David Letterman’s mother, Dorothy Mengering, has died at age 95. Anyone who watched Letterman’s NBC and CBS talk shows probably remembers Dorothy: On camera, she always seemed a cheerful, small-boned woman with twinkly eyes and snow-white hair. She made most of her numerous appearances on Letterman’s Late Show in the 1990s, when she would appear via satellite from her Indiana home and play goofy games with her goofy son — such as “Guess Mom’s Pies” — and reading lists such as “The Top 10 Things In Mom’s Refrigerator.” She was the world’s most unlikely Olympics correspondent: Letterman wrapped her in a big parka and sent her off to cover the Games in places such as Lillehammer, Norway, and Nagano, Japan.
Dorothy — I’m calling her Dorothy because that’s how she became known to viewers; the surname of her second husband was never used on the air, to my knowledge — was of stern German-Lutheran stock. With her son, she was apparently unlike her warm, on-air presence; Letterman referred to her more than once as “the least demonstrative person in the world.” She possessed that Midwestern reserve that emphasized politeness but could also suggest emotional reserve.
In Jason Zinoman’s new biography, Letterman: The Last Giant of Late Night — published Tuesday, the day she died — Letterman describes the way, when he was a boy, his mother became irritated when TV host Ed Sullivan asked the audience to applaud for an act on his Sunday night variety show: “She thought you should get applause on merit,” Letterman said. You could look at Letterman’s career as a decades-long effort to get his mother to applaud him enthusiastically. You could, but that would be too facile. As in everyone’s relationship with his or her mother, the complexities were undoubtedly profound. In this clip, Dave begins by asking his mom, “How long have you and I known one another?” He then says, “I’m 58. How many of those years did we get along, do you think?” All 58, Dorothy replies. “You’re not under oath, Mom,” says Dave with a tart brightness tinged with a touch of bitterness.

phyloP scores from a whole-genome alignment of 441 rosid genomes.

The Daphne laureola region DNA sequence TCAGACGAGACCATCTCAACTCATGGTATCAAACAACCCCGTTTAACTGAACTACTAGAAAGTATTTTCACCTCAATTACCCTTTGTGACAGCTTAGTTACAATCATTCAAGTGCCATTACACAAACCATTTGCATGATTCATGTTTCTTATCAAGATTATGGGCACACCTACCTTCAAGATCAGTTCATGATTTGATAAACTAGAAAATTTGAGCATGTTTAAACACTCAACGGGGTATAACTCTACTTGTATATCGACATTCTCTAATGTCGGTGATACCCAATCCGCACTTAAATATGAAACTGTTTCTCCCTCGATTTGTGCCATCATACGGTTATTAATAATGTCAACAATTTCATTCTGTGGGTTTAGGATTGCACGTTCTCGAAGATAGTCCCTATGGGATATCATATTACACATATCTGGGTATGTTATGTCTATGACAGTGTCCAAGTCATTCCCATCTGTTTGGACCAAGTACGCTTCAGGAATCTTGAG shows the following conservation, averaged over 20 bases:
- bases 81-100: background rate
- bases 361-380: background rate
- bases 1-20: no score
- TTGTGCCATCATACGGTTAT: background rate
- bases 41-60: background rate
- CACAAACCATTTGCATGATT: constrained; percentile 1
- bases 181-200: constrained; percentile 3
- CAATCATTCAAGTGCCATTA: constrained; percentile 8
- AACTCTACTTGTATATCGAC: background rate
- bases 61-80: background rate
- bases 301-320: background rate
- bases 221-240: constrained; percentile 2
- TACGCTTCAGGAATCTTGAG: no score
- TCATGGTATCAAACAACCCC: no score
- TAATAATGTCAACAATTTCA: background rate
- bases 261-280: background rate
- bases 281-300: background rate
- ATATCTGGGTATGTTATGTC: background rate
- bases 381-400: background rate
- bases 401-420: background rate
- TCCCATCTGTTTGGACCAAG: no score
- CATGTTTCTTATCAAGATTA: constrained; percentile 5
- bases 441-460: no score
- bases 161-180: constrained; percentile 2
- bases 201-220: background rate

In 1996, in her one concession to her small bit of fame her son had brought her, she wrote a cookbook called Home Cookin’ with Dave’s Mom. When I interviewed Letterman in 1995, he talked about the origin of the project in his typically ornery yet warm way. “You know how this happened?” he asked. “She was at the Olympics for us, and when she comes back, everyone wants her — the World Wrestling Federation wants her to referee a match, that kind of thing. It just got to be silly. So I said, ‘Okay, we’ll listen to any offer — it’s just got to be for a million dollars.’” Did you pick this figure arbitrarily? I asked. “I just thought it would be discouraging and they’d leave us alone,” he said. “But then we get a call from this publisher [Pocket Books] who wanted to do it, and — by the way, this is off the record, I don’t want people to know how much. …” I interrupted Dave here to say that it was reported in Publishers Weekly, that the fee was $1 million. “It was?” said Letterman with mock-horror. “Oh, gawd. Anyway, I’m worried now that it’s somehow going to turn into a cookbook about me.”
It didn’t. My condolences to David Letterman.
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